8 cards due for renewal. Keep, cancel, or product change?

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8 credit cardsLast August, my wife did a big app-o-rama.  All in one day she signed up for 8 cards:

Update: These offers have expired.

  • Amex Business Gold Rewards 75K offer
  • Amex SPG Consumer 30K offer
  • Amex SPG Business 30K offer
  • Bank of America Virgin Atlantic card with its so-called 90K offer
  • Bank of America Virgin Atlantic card #2 with its 90K offer
  • Bank of America Alaska Business card 25K offer
  • Citibank ThankYou Premier 50K offer
  • Citibusiness AAdvantage card 50K offer

Recently I abandoned this giant all-in-one-day app-o-rama approach in favor of a more incremental approach. See: My revised approach to earning miles through credit card bonuses and App-No-Rama in action: Over 700K and counting.  But, clearly we did well with the old approach too.

Now that a year has passed, it is time to decide what to do with each of these cards.  Annual fees are starting to trickle in.  Should we pay the fees?  Cancel the cards?  Product change to no-fee cards?  Here’s our thought process — hopefully you’ll find it helpful in making similar decisions…

Amex cards: Keep, cancel, or product change?

We never use the Business Gold Rewards card so we might as well cancel it.  One reason to consider keeping it around would be to keep Membership Rewards points alive.  But, my wife has at least one other Membership Rewards card, so her points will be automatically preserved.  If she didn’t have another Membership Rewards card I would have looked for a good new Membership Rewards card for her to open before closing the Business Gold Rewards card.  For many, a good option for keeping Membership Rewards points alive is to open the no-fee Everyday card.  That is the one Membership Rewards card that has no fee, but still allows point transfers to airline miles.

With the SPG cards, we don’t have to worry about losing Starpoints since those points are stored with the Starwood Preferred Guest loyalty program, not with the credit card account. The only reason that I can think of to keep both of her SPG cards open would be to help earn elite status.  Each card contributes 5 elite nights and 2 elite stays to the cardholder’s quest for status.  We’ve been satisfied though in getting SPG Gold status from Amex Platinum cards instead.  So, we’ll cancel the SPG personal card.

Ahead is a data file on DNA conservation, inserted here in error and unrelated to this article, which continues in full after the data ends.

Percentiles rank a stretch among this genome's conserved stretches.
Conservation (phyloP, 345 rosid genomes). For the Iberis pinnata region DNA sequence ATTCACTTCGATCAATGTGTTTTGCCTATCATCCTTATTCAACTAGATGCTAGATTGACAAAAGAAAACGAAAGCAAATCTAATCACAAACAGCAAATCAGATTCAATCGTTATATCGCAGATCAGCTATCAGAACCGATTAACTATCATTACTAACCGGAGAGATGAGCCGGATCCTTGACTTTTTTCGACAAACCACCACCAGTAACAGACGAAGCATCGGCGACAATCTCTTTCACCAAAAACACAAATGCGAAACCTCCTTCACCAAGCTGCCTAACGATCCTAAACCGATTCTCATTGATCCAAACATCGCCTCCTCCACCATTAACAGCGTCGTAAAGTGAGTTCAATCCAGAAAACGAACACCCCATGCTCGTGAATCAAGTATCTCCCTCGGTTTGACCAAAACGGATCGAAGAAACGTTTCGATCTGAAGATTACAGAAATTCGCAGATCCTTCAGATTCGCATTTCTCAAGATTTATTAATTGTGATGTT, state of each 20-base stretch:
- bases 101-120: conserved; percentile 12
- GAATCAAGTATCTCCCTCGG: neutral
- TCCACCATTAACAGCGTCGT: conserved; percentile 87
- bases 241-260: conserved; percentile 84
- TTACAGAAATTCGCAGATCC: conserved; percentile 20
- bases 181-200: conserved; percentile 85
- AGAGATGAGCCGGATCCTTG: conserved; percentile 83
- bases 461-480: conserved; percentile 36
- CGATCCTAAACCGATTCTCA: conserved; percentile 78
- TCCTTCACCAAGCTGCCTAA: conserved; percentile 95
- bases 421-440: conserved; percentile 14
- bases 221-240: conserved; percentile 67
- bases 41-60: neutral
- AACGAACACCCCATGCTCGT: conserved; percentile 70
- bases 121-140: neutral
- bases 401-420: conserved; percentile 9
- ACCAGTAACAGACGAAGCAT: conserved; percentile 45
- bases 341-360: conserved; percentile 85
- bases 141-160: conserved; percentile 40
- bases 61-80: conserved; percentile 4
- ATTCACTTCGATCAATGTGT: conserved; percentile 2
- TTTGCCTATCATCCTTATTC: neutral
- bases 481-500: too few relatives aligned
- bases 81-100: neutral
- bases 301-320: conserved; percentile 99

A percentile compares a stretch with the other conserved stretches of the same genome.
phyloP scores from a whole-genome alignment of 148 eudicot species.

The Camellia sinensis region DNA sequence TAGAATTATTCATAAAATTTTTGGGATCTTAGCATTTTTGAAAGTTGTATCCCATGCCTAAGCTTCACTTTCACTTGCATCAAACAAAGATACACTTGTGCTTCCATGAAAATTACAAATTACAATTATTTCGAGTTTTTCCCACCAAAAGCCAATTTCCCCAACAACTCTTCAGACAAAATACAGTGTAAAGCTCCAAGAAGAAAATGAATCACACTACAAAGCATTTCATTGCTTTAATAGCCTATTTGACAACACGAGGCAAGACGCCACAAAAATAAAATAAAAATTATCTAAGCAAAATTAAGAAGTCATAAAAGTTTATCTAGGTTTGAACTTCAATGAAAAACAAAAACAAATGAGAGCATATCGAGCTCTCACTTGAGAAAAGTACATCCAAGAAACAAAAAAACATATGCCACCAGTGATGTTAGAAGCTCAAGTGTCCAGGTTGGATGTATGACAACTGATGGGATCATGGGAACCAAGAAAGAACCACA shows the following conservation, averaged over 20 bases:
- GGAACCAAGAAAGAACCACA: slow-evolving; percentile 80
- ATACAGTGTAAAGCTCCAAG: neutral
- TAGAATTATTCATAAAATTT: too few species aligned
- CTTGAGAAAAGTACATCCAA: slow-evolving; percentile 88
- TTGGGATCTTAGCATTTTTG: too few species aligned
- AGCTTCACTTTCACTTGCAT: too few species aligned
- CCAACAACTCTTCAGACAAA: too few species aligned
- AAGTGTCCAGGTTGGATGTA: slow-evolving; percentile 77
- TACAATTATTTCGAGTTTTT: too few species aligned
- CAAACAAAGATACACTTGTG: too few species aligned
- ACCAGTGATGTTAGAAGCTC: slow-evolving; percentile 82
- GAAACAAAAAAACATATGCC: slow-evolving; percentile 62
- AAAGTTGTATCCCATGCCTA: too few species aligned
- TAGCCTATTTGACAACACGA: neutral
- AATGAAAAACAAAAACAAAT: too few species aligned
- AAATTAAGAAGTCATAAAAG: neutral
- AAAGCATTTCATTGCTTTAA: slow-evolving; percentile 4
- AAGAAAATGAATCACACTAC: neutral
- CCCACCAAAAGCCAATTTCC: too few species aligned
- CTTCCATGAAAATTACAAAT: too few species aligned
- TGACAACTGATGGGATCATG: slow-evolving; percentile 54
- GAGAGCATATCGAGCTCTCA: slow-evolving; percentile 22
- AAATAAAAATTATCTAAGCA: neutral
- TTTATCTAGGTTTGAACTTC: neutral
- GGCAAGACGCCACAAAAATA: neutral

The SPG business card is a tougher call.  In exchange for its $95 annual fee it offers Sheraton lounge access.  That can be valuable.  On the other hand, we don’t have any known plans to stay at Sheraton hotels so it’s probably not worth paying just for the off-chance we’ll use that benefit.  And while SPG cards offer pretty good value for everyday spend, I’m planning instead to downgrade my Sapphire Preferred card to a Freedom Unlimited card which arguably offers even better value (when paired with a premium Chase Ultimate Rewards card).

Another consideration is that rumors are afoot that Amex will soon offer an increased signup bonus for their SPG cards again.  If so, I plan to try out signing up with a second business.  That will give us another year of Sheraton lounge access, if needed.  So, yes, we’ll cancel my wife’s SPG Business card too.

Since Amex only allows people to earn signup bonuses if they’ve never had the same card before, product changes are rarely a good idea.  A product change to a card my wife hasn’t had before would prohibit her from earning a signup bonus for that card in the future.